This year, the government introduced a new category of tax-exempt qualified donee for non-profit journalism organizations that produce a wide variety of news and information of interest to Canadians.
The Government of Canada provides support to certain categories of organizations, including charities, that are referred to in the Income Tax Act as “qualified donees” and that operate for some broad public purpose. Canadians may claim the charitable donation tax credit (for individuals) or deduction for donations (corporations) for donations to qualified donees. Qualified donees can also receive gifts from Canadian registered charities.
In order to qualify for registration, a qualified Canadian journalism organization will be required to apply to the Canada Revenue Agency (CRA) to be registered as a qualified donee and meet certain additional conditions, as described below.
Registered journalism organizations will be required to be corporations or trusts and to have purposes that exclusively relate to journalism. Any business activities carried on by these organizations will be required to be related to their purposes. For example, the sale of news content and advertising would be considered activities related to journalism. These organizations will not be permitted to distribute their profits, if any, or allow their income to be available for the personal benefit of certain individuals connected with the organization.
To ensure that registered journalism organizations are not used to promote the views or objectives of any particular person or related group of persons, a registered journalism organization:
- will be required to have a board of directors or trustees, each of whom deals at arm’s length with each other;
- must not be factually controlled by a person (or a group of related persons); and
- must generally not, in any given year, receive gifts that represent more than 20 per cent of its total revenues, including donations, from any one source (excluding bequests and one-time gifts made on the initial establishment of the particular registered journalism organization).
To provide transparency, the names of all registered journalism organizations will be listed on the website of the Government of Canada. Registered journalism organizations will be required to file an annual return with the CRA containing information on their activities. In addition, registered journalism organizations will be required to disclose, in their information returns, the name(s) of any donors that make donations of over $5,000 and the amount donated. Similar to registered charities and registered Canadian amateur athletic associations, these information returns will be made public along with certain additional information.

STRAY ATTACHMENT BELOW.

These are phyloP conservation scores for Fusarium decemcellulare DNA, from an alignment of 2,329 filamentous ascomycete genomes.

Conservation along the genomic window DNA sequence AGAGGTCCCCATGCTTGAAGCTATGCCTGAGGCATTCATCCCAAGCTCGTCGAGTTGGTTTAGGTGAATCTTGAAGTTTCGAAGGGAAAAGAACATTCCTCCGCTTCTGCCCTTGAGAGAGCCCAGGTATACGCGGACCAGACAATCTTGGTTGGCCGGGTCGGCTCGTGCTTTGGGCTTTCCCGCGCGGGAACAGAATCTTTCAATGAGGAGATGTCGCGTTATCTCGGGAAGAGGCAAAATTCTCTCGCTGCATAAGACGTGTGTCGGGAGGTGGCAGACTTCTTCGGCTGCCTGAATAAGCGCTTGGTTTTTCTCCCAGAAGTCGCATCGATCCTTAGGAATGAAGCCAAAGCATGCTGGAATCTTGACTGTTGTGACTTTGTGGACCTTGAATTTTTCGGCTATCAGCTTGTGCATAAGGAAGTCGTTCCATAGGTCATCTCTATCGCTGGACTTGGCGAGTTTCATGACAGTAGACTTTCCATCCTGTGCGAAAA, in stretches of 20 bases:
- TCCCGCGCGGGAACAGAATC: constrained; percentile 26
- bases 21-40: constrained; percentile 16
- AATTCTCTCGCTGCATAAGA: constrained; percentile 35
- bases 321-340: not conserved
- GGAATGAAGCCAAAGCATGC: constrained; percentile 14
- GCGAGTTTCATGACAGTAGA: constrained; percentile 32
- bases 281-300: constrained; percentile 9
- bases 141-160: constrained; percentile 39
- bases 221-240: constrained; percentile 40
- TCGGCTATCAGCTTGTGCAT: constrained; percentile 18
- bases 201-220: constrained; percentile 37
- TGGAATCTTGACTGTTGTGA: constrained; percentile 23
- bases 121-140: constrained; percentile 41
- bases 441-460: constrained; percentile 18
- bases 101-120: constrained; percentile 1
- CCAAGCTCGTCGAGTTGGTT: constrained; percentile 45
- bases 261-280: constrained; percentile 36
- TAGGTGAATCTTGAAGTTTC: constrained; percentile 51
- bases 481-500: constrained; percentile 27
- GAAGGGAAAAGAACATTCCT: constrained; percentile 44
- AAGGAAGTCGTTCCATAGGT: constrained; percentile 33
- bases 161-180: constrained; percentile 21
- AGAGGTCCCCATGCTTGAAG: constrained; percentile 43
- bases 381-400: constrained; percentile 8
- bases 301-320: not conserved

Qualified donees are required to issue official donation receipts in accordance with the Income Tax Act, to maintain proper books and records and to provide access to them upon request by the CRA. As qualified donees, these rules will apply to registered journalism organizations, including the regulatory sanctions for failing to follow these rules (i.e., a monetary penalty, the suspension of its qualified donee status and the revocation of registration).
Where a registered journalism organization no longer meets the requirements for registration as a qualified donee (including because it fails to qualify as a QCJO), the CRA will have the authority to revoke its registration. Where a journalism organization’s registration is revoked, it will no longer be exempt from income tax as a registered journalism organization and will no longer be entitled to issue charitable donation receipts.
Where the CRA proposes to revoke the registration of a registered journalism organization, it will be able to file an objection with the Appeals Branch of the CRA. If the organization disagrees with the decision of the Appeals Branch, it will be entitled to appeal the decision to the Federal Court of Appeal.
This measure will apply as of January 1, 2020.